Labour urgently needs a distinctive China strategy

It is often forgotten that the so called “golden era” of relations between the UK and the People’s Republic of China began towards the end of the last Labour government. It was Alistair Darling as Chancellor who encouraged the Chinese government’s sovereign wealth fund to set up shop in the UK and consider investment in strategic sectors of the UK economy, David Miliband as Foreign Secretary who shifted the UK’s recognition of Tibet for a policy more in line with the Chinese state and Gordon Brown as Prime Minister, in his foreword of the launching of the UK-China framework for engagement in 2009, who wrote that China “would present more opportunities for our businesses than any other country”.

Of course, back in the late 2000s you would be hard pressed to find many in the East and South East Asian overseas community who were not quietly optimistic that China would continue to liberalise, open up and move towards Hong Kong, which at the time had an open economy, press freedom, the rule of law and a limited form of democracy.

Under these circumstances, it is unsurprising that the Conservatives when taking office elected to deepen engagement with the Chinese state further. Yet, in the nearly 13 years since Labour last held office, the “golden era” has passed and been replaced by a golden hangover, as the cost of allowing Chinese investment in vulnerable sectors including nuclear, steel and telecommunications continues to stack up.

The Chinese Communist Party’s leadership structure has been overhauled and the party purged to replace collective and cautious decision-making with that of one-man rule. Under Xi Jinping, China has militarised the South China Sea, weaponised trade against Lithuania and Australia, destroyed Hong Kong’s autonomy, enslaved more than a million Uyghur Muslims, erected the most sophisticated high-tech surveillance state that has ever existed and is actively supporting Russia in its brutal war in Ukraine.

In light of the marked change in the behaviour of the Chinese state, the UK’s key diplomatic partners across Europe, North America and the Asia Pacific region are increasingly asking the same question: how can they engage with the world’s second largest economy without undermining their national security and their commitments to democracy and human rights?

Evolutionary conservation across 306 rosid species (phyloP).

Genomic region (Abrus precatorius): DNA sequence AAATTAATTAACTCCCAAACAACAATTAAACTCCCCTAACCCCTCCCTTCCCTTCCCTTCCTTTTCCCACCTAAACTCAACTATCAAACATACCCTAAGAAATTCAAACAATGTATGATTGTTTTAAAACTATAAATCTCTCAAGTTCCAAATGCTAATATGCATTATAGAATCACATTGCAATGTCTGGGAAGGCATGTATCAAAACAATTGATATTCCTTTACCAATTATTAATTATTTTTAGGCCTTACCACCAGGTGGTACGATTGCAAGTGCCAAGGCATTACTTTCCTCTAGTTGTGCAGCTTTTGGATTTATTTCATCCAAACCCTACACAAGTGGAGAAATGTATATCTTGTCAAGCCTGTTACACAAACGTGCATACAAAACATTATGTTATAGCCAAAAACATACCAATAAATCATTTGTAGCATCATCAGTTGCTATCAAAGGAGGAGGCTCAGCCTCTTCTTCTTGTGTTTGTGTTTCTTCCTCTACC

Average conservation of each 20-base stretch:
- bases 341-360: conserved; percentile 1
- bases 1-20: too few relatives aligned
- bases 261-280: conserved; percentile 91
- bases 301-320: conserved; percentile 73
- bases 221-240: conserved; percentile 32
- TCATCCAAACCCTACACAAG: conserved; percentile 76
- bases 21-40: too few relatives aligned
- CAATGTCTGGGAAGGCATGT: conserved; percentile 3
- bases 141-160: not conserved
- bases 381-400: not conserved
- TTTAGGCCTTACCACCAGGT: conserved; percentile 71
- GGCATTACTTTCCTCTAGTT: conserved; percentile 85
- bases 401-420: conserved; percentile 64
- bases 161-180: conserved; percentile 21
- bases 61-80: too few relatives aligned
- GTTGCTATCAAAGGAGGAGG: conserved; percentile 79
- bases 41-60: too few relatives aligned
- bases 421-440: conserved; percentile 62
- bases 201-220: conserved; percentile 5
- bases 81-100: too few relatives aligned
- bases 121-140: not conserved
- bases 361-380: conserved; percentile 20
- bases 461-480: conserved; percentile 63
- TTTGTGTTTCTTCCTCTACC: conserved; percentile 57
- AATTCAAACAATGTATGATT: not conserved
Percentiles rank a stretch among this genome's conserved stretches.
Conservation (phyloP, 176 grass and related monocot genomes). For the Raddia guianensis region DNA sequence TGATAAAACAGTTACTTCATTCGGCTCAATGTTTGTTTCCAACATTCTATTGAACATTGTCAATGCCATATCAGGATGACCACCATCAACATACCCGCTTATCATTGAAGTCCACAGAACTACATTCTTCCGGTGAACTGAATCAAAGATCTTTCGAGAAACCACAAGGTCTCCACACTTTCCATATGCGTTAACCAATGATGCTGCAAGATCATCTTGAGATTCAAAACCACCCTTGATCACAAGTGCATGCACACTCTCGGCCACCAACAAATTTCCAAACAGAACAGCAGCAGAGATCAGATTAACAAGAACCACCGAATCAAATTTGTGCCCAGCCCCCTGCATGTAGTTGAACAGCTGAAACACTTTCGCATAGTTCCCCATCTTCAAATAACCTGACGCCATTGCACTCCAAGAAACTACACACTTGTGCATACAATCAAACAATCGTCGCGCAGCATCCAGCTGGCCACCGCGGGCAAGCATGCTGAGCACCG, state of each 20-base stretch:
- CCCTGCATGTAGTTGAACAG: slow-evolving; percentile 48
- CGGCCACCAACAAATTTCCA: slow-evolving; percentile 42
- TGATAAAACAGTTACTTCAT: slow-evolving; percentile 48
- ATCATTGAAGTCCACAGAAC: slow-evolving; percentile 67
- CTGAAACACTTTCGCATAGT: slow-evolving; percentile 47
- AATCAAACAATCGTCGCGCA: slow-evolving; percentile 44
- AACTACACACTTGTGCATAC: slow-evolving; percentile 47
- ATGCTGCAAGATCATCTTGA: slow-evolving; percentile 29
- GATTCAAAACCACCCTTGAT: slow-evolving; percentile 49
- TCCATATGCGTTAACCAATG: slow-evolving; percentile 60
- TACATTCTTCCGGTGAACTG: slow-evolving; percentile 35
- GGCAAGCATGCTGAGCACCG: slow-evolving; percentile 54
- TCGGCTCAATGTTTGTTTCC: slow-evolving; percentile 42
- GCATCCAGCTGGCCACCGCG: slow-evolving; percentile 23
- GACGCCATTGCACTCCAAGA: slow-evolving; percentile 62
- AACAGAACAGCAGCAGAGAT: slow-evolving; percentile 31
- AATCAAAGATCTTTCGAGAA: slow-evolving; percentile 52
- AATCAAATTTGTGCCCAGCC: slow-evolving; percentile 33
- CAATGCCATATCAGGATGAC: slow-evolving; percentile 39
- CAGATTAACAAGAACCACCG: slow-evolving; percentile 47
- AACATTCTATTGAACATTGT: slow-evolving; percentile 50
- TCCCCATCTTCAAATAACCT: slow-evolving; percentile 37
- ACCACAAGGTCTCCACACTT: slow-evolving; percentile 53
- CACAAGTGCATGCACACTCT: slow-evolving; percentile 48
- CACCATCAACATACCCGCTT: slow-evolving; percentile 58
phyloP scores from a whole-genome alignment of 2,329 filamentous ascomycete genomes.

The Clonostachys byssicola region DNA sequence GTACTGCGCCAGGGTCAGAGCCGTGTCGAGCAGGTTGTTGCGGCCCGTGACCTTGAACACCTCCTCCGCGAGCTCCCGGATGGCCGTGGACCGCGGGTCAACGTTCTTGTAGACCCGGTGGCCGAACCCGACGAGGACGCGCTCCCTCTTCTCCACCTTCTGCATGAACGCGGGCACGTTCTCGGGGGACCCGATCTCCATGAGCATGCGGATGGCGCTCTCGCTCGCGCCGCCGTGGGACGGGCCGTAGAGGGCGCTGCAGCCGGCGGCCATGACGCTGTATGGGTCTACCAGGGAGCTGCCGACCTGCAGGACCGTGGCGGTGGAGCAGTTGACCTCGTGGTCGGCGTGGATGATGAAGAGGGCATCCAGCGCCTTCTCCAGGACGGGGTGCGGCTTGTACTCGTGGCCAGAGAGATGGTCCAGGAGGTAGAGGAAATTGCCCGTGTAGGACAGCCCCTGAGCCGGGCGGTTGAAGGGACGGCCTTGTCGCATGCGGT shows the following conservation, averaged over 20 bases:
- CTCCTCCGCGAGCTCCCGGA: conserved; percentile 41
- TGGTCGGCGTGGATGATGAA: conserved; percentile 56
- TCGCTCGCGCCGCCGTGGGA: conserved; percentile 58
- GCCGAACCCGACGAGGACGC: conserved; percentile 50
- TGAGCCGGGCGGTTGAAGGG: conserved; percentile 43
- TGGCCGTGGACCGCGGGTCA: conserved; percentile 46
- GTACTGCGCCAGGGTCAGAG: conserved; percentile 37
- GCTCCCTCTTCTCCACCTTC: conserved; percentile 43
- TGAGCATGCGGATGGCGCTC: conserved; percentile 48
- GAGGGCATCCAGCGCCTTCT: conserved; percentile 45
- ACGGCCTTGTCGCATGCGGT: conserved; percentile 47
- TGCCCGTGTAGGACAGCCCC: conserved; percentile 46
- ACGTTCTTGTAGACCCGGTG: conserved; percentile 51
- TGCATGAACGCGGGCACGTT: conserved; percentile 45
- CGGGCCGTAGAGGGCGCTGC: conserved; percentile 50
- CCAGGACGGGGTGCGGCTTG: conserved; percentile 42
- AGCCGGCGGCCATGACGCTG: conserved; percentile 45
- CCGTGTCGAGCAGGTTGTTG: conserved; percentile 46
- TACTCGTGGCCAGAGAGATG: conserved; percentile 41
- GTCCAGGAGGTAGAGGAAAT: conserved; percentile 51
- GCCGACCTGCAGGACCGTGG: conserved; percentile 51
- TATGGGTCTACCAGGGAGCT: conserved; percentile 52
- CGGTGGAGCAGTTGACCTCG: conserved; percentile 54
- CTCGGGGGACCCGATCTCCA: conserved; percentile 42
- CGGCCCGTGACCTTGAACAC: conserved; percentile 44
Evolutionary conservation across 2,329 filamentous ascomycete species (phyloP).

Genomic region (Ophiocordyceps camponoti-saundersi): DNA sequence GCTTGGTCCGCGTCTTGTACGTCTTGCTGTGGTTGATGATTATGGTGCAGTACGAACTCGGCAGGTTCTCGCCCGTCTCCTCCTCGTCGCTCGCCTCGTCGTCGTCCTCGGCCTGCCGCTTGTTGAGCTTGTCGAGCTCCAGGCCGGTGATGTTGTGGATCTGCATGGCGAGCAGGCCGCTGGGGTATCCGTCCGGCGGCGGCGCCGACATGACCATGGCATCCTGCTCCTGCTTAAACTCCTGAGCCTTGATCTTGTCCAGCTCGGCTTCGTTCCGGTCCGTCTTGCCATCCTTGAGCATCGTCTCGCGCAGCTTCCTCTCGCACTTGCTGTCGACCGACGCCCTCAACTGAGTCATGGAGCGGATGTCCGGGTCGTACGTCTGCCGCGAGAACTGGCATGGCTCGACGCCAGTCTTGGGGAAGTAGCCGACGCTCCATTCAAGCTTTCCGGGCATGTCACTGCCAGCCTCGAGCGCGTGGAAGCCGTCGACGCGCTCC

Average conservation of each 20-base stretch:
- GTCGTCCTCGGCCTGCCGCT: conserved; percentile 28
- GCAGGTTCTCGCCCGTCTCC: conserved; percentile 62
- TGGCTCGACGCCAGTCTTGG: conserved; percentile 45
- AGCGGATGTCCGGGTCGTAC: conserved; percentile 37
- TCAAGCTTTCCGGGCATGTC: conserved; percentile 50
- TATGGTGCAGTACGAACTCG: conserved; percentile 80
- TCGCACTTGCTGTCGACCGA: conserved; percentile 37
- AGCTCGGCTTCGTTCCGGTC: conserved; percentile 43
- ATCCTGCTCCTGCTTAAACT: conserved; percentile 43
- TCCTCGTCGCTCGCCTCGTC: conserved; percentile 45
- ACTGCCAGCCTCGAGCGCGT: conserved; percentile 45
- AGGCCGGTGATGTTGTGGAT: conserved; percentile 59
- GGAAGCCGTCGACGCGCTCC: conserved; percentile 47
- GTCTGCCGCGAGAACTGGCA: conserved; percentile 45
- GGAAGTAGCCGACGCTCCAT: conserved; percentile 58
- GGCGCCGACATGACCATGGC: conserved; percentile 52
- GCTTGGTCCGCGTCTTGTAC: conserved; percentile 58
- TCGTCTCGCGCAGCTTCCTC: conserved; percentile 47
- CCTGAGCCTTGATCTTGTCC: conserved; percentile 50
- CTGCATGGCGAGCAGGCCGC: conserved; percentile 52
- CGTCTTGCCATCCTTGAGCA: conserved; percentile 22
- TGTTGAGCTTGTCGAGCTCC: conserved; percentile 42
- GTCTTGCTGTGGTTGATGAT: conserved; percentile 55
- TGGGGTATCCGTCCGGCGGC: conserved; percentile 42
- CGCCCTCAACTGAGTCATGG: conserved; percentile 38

Take the case of the Australian Labor Party, after returning to government for the first time since 2013, it has already moved quickly to implement a well-prepared two-prong strategy which balances shrewd diplomacy with the urgent need to build up national resilience.

Even our friends in the European Union are now openly discussing how to “de-risk” their relationship with China by addressing vulnerabilities in Europe’s supply chain and introducing proper investment screening.

Within this context and Labour’s continued strength in opinion polls, it is more important than ever that we begin developing a coherent China strategy. We cannot afford to wait until we are elected to office to begin considering how we will respond to what is fast becoming the UK’s most difficult and most talked about geopolitical relationship. Nor can we expect that the calamitous Sunak government will put forward a significant strategy either.

As a starting point, a coherent UK-China strategy must establish clear red lines and areas where the UK must build up resilience and mitigate the risks that currently existing in the relationship.

The first red line should be limiting the role of Chinese investment in sensitive sectors of the UK economy, this includes the removal of problematic Chinese technology companies in the telecommunications and procurement supply chain, limiting the role of Chinese companies in the energy sector and in public utilities.

A second red line that would be worth a proper review from a government-in-waiting is the significant over-reliance of higher education institutions on Chinese international students. The UK should remain a welcome destination for Chinese students wishing to study abroad, but the current over-dependency of our leading academic institutions on income from Chinese students leaves them vulnerable to blackmail from the Chinese government and, in some cases, is leading to the active
stifling of academic freedom on campuses.

The pandemic has revealed how fragile global supply chains can be and is leading many countries to consider re-shoring or friend-shoring key supply chains. In the UK’s case, we are heavily reliant on China for imports. In 2021 (Q2) to 2022 (Q2), we imported £65bn worth of goods, which included well over £7bn of telecommunications and sound equipment. A further red line should include conducting a whole-scale review of key supply chains that are based in China.

With the Lunar New Year coinciding with China finally removing its zero-Covid policies and opening up, it is easy to be lulled into a false sense of optimism regarding Xi Jinping’s regime and a return to a more stable relationship between the West and China. Sadly, that optimism is likely to be short-lived as the Chinese government continues its human rights crackdown in Hong Kong and within China, maintains its no-holds-barred friendship with Russia, increases geopolitical tensions in the Taiwan Strait and leverages its control over strategic parts of the global economy. A Labour government in-waiting can no longer afford to delay work on a coherent and distinctive UK-China strategy.

More from LabourList

Donate to fund our journalism


Subscribe to our Daily Email